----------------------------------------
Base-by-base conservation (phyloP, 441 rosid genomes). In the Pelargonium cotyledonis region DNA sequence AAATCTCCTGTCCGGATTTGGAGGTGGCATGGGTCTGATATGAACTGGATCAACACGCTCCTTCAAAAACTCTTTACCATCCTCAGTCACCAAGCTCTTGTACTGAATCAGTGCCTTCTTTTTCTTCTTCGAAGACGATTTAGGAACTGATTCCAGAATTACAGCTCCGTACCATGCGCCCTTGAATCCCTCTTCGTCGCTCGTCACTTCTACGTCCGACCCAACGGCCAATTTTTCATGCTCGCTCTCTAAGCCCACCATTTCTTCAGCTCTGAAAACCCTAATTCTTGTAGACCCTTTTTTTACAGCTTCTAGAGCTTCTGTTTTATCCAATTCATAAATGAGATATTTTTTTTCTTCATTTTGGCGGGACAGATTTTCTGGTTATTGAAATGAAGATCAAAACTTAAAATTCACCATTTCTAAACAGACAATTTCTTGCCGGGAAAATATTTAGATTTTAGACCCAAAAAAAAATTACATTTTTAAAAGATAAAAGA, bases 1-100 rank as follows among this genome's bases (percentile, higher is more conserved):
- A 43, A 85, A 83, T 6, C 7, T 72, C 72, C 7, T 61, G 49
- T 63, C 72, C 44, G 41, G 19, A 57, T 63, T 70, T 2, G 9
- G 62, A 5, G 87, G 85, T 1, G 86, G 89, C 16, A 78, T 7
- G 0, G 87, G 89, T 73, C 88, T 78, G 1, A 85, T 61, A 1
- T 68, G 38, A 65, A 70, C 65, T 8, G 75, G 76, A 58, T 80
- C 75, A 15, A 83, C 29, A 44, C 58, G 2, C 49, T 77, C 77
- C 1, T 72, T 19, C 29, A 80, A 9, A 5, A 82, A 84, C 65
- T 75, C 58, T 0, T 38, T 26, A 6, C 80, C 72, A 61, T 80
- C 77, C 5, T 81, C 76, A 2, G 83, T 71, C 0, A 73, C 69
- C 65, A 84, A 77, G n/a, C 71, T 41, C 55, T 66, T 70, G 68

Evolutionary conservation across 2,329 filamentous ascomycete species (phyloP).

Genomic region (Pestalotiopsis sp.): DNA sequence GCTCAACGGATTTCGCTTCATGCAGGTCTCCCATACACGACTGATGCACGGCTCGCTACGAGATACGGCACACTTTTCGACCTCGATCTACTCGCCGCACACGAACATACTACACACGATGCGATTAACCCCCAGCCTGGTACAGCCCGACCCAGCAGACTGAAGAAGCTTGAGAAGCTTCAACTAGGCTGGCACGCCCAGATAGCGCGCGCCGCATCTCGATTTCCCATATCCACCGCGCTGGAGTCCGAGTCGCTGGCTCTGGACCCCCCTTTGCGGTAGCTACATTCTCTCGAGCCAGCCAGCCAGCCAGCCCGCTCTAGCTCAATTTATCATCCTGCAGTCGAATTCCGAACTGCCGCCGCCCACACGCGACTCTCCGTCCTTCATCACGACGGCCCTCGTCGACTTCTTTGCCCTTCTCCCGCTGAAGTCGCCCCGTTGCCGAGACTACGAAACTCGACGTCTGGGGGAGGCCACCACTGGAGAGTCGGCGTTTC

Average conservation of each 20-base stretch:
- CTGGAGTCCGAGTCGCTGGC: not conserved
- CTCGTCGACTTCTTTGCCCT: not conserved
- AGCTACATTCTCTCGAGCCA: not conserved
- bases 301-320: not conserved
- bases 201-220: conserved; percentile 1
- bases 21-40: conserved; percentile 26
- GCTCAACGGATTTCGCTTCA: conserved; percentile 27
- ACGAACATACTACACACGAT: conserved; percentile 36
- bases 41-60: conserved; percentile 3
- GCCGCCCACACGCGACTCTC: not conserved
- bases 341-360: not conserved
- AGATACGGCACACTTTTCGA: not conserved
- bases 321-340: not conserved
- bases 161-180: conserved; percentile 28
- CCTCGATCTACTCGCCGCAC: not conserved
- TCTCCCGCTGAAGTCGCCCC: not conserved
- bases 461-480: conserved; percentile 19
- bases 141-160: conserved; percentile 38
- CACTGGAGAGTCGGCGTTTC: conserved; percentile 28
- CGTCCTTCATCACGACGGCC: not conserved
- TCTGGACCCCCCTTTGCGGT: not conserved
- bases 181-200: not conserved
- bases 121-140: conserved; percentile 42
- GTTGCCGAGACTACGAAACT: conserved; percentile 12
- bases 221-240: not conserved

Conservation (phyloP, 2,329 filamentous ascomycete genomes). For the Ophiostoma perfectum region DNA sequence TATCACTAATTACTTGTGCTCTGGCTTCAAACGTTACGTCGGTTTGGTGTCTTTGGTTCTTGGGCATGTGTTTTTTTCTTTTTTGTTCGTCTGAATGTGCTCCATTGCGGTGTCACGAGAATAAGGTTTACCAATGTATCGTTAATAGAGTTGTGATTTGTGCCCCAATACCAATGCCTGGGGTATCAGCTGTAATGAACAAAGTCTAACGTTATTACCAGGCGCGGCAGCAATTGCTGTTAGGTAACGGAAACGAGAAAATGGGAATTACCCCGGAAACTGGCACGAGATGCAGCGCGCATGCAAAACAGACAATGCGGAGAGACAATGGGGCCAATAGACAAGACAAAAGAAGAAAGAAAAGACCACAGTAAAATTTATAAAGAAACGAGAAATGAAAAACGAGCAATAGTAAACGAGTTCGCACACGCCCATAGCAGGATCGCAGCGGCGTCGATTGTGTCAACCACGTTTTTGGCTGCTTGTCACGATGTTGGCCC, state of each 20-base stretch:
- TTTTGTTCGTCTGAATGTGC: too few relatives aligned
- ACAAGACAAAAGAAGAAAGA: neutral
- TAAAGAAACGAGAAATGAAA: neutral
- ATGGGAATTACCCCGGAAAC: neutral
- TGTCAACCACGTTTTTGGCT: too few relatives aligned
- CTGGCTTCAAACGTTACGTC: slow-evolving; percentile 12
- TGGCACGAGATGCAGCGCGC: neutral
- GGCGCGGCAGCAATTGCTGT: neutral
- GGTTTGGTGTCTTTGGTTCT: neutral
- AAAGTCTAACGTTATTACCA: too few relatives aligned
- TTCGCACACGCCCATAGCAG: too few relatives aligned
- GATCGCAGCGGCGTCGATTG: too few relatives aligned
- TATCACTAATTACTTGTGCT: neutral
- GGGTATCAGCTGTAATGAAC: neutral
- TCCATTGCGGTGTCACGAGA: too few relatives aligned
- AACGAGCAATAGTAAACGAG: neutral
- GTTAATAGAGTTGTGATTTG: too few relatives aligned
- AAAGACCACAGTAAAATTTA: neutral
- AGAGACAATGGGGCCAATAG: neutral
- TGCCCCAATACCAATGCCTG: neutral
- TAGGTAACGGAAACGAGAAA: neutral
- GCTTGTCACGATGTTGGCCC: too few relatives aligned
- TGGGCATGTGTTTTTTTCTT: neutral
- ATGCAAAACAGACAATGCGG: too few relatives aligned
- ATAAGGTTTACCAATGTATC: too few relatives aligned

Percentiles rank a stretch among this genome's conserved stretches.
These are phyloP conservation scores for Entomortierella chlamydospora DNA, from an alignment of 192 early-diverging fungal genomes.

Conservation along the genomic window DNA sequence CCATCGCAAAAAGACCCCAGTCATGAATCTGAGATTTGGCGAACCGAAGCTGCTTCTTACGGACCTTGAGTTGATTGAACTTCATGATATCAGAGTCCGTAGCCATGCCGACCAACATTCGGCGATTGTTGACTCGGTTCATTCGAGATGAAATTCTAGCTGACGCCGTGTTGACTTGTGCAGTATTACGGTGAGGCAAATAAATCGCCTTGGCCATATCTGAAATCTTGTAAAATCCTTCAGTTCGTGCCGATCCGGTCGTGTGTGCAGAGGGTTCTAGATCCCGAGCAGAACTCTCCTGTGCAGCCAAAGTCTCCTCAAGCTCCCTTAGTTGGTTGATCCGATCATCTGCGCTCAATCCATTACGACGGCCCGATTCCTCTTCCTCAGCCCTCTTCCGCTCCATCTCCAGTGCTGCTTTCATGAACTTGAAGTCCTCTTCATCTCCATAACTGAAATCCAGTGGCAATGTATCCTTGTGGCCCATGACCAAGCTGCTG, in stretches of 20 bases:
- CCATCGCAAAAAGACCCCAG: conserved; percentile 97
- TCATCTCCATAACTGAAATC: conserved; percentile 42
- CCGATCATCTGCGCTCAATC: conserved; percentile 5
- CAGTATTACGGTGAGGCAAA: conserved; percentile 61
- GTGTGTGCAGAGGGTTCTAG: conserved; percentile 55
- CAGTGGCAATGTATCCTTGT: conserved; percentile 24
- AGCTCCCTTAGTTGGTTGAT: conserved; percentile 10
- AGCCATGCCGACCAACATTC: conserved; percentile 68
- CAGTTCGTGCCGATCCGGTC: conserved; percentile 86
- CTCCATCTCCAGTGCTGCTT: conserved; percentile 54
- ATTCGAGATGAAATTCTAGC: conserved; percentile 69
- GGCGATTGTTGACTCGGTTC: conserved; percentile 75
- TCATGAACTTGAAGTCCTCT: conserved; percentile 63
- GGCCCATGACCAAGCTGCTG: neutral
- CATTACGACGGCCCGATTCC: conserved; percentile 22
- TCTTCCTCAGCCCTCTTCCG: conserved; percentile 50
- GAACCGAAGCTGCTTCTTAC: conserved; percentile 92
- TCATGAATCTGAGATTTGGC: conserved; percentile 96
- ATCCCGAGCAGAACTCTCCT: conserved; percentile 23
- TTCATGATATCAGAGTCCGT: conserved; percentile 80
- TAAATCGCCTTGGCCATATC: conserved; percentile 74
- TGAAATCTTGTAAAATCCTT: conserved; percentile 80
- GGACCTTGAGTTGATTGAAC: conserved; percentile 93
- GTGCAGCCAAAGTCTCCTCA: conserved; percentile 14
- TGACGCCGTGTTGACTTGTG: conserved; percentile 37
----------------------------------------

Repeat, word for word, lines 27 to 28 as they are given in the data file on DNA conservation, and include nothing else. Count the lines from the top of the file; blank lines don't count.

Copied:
- bases 321-340: not conserved
- bases 161-180: conserved; percentile 28